This news just in from the Munster Literature Centre! Irish writer Philip Ó Ceallaigh has been shortlisted for the second time for the Cork-City Frank O'Connor Short Story Award, as has Kiwi author Charlotte Grimshaw. And the wonderful Zimbabwean writer Petina Gappah is also on the list. I talked about Petina's Elegy for Easterly earlier here.
HUGE congrats to the shortlistees. Here is the announcement from the administrators' of the award:
The shortlist for the 2009 Cork-City Frank O'Connor Short Story Award has been decided by an international jury. The award at 35,000 euro is the richest prize in the world for the short story form and is given annually to an original collection of stories judged to be the best. Previous winners have included Haruki Murakami, Miranda July, Jhumpa Lahiri and Yiyun Li. The award is organised by the Munster Literature Centre with generous funding from Cork City Council.
Notable names edged out for a position on this year's shortlist include Booker winner Kazuo Ishiguro, Orange Prize winner Chimanda Ngozi Adiche, veteran short story authors Ali Smith, Mary Gaitskill and James Lasdun and reviewers' darling Sana Krasikov.
The winner will be announced in Cork on September 20th at the closing ceremony of the tenth Frank O'Connor International Short Story Festival which is the oldest annual short story festival in the world.
Further information can be obtained from Patrick Cotter, Director, The Munster Literature Centre, www.munsterlit.ie ++353 214312955
The shortlisted books are as follows:
An Elegy for Easterly by Petina Gappah published by Faber, London
Petina Gappah is a Zimbabwean writer with law degrees from Cambridge, Graz University, and the University of Zimbabwe. Her short fiction and essays have been published in eight countries. She lives with her son Kush in Geneva, where she works as counsel in an international organisation that provides legal aid on international trade law to developing countries. Her story collection, An Elegy for Easterly is published by Faber in April 2009. She is currently completing The Book of Memory, her first novel. Both books will also be published in Finland, France, Italy, The Netherlands, Norway and Sweden.
Singularity by Charlotte Grimshaw published by Vintage, New Zealand
Charlotte Grimshaw is a fiction writer. Her first novel was described as ‘New Zealand noir,’ and her later books continue to draw from a range of genres and dramatic situations. Grimshaw has contributed short fiction to anthologies, was awarded the 2006 Bank of New Zealand Katherine Mansfield Award, and published her first short story collection in 2007. Titled Opportunity, this collection was short-listed for the world’s richest short fiction prize, the Frank O’Connor International Short Story Award.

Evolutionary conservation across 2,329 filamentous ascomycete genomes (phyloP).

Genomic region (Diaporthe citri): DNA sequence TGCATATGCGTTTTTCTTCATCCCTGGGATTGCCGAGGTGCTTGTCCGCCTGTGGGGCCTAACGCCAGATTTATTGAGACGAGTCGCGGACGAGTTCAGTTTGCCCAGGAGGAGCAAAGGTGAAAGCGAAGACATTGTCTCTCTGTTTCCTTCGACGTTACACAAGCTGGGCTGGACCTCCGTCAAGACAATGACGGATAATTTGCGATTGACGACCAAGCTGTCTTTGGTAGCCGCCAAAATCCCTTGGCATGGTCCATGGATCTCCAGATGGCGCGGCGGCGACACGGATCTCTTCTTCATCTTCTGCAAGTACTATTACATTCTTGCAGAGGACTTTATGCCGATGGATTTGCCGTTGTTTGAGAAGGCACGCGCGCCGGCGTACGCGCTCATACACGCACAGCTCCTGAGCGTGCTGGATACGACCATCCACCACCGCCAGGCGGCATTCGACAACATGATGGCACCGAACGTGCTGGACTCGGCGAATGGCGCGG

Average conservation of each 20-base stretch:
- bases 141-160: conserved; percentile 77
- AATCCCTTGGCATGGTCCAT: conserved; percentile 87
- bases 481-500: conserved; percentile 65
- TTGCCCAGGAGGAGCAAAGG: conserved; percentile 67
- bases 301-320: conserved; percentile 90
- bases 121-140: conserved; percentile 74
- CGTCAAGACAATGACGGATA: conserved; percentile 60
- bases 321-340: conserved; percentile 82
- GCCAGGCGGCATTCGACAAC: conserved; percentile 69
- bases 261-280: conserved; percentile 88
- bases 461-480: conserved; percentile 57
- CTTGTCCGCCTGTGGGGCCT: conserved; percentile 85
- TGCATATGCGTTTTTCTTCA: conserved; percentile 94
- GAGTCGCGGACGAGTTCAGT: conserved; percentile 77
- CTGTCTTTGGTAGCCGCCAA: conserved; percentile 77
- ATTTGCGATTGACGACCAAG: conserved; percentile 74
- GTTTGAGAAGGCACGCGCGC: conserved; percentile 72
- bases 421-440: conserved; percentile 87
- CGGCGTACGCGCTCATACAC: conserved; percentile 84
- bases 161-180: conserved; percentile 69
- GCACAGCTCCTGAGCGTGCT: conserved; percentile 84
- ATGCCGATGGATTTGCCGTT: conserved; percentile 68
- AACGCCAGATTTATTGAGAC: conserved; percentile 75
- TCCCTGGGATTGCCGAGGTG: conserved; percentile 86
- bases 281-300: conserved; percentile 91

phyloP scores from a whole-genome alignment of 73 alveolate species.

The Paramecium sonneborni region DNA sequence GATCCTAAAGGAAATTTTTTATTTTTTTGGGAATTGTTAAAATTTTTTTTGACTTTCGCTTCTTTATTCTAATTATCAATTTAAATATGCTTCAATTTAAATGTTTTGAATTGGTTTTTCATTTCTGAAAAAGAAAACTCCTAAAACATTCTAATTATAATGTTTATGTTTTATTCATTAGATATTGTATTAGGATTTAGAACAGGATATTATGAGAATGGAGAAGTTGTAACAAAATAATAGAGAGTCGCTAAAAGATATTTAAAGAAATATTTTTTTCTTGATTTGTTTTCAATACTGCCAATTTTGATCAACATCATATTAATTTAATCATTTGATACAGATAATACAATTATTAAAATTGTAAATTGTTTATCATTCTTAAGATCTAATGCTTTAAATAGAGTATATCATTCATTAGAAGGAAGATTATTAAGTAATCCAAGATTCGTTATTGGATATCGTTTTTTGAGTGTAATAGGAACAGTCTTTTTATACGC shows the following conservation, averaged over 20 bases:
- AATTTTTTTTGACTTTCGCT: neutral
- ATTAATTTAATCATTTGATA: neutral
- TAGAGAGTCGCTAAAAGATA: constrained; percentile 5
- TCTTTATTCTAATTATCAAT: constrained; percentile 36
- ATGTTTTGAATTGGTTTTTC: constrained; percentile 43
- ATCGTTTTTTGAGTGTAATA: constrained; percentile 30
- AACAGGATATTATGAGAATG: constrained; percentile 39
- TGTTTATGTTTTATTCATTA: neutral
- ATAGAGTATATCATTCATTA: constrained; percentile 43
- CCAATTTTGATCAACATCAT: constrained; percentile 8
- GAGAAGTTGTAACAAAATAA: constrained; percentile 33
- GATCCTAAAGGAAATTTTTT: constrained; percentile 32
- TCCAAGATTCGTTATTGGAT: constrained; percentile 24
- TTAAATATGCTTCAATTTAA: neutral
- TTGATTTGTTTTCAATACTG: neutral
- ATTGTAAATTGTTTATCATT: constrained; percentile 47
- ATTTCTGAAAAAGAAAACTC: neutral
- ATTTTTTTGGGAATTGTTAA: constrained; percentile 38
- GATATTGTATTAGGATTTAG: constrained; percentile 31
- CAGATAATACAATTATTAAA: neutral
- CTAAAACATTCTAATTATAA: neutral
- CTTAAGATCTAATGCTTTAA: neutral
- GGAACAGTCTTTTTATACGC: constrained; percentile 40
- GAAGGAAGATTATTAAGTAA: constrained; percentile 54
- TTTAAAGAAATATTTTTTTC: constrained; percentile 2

Ripples and other Stories by Shih-Li Kow published by Silverfish Books, Malaysia
Shih-Li Kow was born in Kuala Lumpur and was educated for the most part in schools in Malaysia. Her stories have been published in the anthologies, News from Home and Silverfish New Writing 7. Sh-li Kow holds a degree in chemical engineering and worked as an industrial engineer in a multinational consumer products company for more than ten years. She is currently in retail. She resides in Kuala Lumpur with her extended family and son, Jack.
The Pleasant Light of Day by Philip O Ceallaigh Published by Penguin Ireland.
Philip O Ceallaigh has lived and worked at a variety of jobs in Ireland,
Spain, Russia, the United States, Kosovo and Georgia.
He has lived mostly in Bucharest since 2000 where among other things he translates English subtitles for Romanian films. He has won the Glen Dimplex Award and the Rooney Prize for his first short story collection Notes from A Turkish Whorehouse which was also shortlisted for the Frank O’Connor Award in 2006.
Everything Ravaged, Everything Burned by Wells Tower Published by FSG New York and Granta UK
Wells Tower’s short stories and journalism have appeared in The New Yorker, Harper’s Magazine, McSweeney’s, The Paris Review, The Anchor Book of New American Short Stories, The Washington Post Magazine, and elsewhere. He received two Pushcart Prizes and the Plimpton Prize from The Paris Review. He divides his time between Chapel Hill, North Carolina and Brooklyn, New York.
Love Begins in Winter by Simon Van Booy published by Harper Perennial New York.
Simon Van Booy was born in London and grew up in rural Wales and Oxford. After playing football in Kentucky, he lived in Paris and Athens. In 2002 he was awarded an MFA and won the H.R. Hays Poetry Prize. His journalism has appeared in magazines and newspapers including the New York Times and the New York Post. Van Booy is the author of The Secret Lives of People in Love, now translated into several languages. He lives in New York City, where he teaches part-time at the School of Visual Arts and at Long Island University. He is also involved in the Rutgers Early College Humanities Program (REaCH) for young adults living in underserved communities.